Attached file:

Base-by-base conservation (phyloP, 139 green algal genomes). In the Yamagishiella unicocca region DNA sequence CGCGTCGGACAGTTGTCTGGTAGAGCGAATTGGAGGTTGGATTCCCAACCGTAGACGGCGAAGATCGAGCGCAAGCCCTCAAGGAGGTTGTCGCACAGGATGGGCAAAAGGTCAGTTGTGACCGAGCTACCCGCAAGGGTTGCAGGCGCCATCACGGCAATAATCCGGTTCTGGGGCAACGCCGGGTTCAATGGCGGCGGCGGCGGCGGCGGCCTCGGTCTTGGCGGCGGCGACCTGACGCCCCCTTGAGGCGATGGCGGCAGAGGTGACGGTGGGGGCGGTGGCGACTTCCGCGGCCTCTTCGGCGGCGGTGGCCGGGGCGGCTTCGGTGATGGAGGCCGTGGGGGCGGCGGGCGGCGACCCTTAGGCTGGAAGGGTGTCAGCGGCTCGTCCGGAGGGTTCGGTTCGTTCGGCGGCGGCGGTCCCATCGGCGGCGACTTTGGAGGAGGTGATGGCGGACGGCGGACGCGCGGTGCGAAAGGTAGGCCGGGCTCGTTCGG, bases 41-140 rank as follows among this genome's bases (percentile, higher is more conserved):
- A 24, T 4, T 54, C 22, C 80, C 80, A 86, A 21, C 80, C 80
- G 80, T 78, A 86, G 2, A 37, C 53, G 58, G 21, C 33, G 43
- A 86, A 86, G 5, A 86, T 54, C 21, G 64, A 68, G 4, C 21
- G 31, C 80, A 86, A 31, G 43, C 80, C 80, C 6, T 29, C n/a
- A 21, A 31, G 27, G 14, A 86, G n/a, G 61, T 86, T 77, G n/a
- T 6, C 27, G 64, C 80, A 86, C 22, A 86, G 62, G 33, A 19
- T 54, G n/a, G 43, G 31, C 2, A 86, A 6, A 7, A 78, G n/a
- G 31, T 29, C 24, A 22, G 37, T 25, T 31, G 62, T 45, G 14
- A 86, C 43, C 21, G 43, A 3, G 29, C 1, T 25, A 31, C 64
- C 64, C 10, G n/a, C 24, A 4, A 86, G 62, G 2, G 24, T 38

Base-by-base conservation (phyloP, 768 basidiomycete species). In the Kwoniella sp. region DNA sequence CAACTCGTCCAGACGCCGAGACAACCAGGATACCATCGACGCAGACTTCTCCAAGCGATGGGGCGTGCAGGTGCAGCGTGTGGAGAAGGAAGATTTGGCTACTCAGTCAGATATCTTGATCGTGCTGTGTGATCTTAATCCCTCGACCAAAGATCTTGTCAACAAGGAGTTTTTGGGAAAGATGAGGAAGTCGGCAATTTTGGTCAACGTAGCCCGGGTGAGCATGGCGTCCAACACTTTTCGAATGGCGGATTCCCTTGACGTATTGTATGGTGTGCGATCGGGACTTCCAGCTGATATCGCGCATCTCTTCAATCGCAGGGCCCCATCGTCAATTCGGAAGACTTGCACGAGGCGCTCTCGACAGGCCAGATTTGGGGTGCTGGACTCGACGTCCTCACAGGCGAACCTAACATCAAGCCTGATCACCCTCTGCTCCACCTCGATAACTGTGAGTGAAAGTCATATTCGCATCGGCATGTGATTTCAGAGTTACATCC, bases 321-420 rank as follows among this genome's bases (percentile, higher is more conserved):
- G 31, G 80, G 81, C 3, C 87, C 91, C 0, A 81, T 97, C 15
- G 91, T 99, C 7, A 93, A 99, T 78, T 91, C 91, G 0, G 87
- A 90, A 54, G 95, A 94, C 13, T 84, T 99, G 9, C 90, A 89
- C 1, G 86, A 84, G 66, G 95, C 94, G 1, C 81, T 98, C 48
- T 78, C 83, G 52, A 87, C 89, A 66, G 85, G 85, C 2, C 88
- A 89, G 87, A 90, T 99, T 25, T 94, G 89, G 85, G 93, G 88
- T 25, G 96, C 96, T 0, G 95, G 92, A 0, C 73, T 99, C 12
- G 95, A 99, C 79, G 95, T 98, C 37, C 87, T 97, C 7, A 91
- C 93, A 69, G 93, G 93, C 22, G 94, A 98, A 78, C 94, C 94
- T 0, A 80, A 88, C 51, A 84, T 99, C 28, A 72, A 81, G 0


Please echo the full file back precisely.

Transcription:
Base-by-base conservation (phyloP, 139 green algal genomes). In the Yamagishiella unicocca region DNA sequence CGCGTCGGACAGTTGTCTGGTAGAGCGAATTGGAGGTTGGATTCCCAACCGTAGACGGCGAAGATCGAGCGCAAGCCCTCAAGGAGGTTGTCGCACAGGATGGGCAAAAGGTCAGTTGTGACCGAGCTACCCGCAAGGGTTGCAGGCGCCATCACGGCAATAATCCGGTTCTGGGGCAACGCCGGGTTCAATGGCGGCGGCGGCGGCGGCGGCCTCGGTCTTGGCGGCGGCGACCTGACGCCCCCTTGAGGCGATGGCGGCAGAGGTGACGGTGGGGGCGGTGGCGACTTCCGCGGCCTCTTCGGCGGCGGTGGCCGGGGCGGCTTCGGTGATGGAGGCCGTGGGGGCGGCGGGCGGCGACCCTTAGGCTGGAAGGGTGTCAGCGGCTCGTCCGGAGGGTTCGGTTCGTTCGGCGGCGGCGGTCCCATCGGCGGCGACTTTGGAGGAGGTGATGGCGGACGGCGGACGCGCGGTGCGAAAGGTAGGCCGGGCTCGTTCGG, bases 41-140 rank as follows among this genome's bases (percentile, higher is more conserved):
- A 24, T 4, T 54, C 22, C 80, C 80, A 86, A 21, C 80, C 80
- G 80, T 78, A 86, G 2, A 37, C 53, G 58, G 21, C 33, G 43
- A 86, A 86, G 5, A 86, T 54, C 21, G 64, A 68, G 4, C 21
- G 31, C 80, A 86, A 31, G 43, C 80, C 80, C 6, T 29, C n/a
- A 21, A 31, G 27, G 14, A 86, G n/a, G 61, T 86, T 77, G n/a
- T 6, C 27, G 64, C 80, A 86, C 22, A 86, G 62, G 33, A 19
- T 54, G n/a, G 43, G 31, C 2, A 86, A 6, A 7, A 78, G n/a
- G 31, T 29, C 24, A 22, G 37, T 25, T 31, G 62, T 45, G 14
- A 86, C 43, C 21, G 43, A 3, G 29, C 1, T 25, A 31, C 64
- C 64, C 10, G n/a, C 24, A 4, A 86, G 62, G 2, G 24, T 38

Base-by-base conservation (phyloP, 768 basidiomycete species). In the Kwoniella sp. region DNA sequence CAACTCGTCCAGACGCCGAGACAACCAGGATACCATCGACGCAGACTTCTCCAAGCGATGGGGCGTGCAGGTGCAGCGTGTGGAGAAGGAAGATTTGGCTACTCAGTCAGATATCTTGATCGTGCTGTGTGATCTTAATCCCTCGACCAAAGATCTTGTCAACAAGGAGTTTTTGGGAAAGATGAGGAAGTCGGCAATTTTGGTCAACGTAGCCCGGGTGAGCATGGCGTCCAACACTTTTCGAATGGCGGATTCCCTTGACGTATTGTATGGTGTGCGATCGGGACTTCCAGCTGATATCGCGCATCTCTTCAATCGCAGGGCCCCATCGTCAATTCGGAAGACTTGCACGAGGCGCTCTCGACAGGCCAGATTTGGGGTGCTGGACTCGACGTCCTCACAGGCGAACCTAACATCAAGCCTGATCACCCTCTGCTCCACCTCGATAACTGTGAGTGAAAGTCATATTCGCATCGGCATGTGATTTCAGAGTTACATCC, bases 321-420 rank as follows among this genome's bases (percentile, higher is more conserved):
- G 31, G 80, G 81, C 3, C 87, C 91, C 0, A 81, T 97, C 15
- G 91, T 99, C 7, A 93, A 99, T 78, T 91, C 91, G 0, G 87
- A 90, A 54, G 95, A 94, C 13, T 84, T 99, G 9, C 90, A 89
- C 1, G 86, A 84, G 66, G 95, C 94, G 1, C 81, T 98, C 48
- T 78, C 83, G 52, A 87, C 89, A 66, G 85, G 85, C 2, C 88
- A 89, G 87, A 90, T 99, T 25, T 94, G 89, G 85, G 93, G 88
- T 25, G 96, C 96, T 0, G 95, G 92, A 0, C 73, T 99, C 12
- G 95, A 99, C 79, G 95, T 98, C 37, C 87, T 97, C 7, A 91
- C 93, A 69, G 93, G 93, C 22, G 94, A 98, A 78, C 94, C 94
- T 0, A 80, A 88, C 51, A 84, T 99, C 28, A 72, A 81, G 0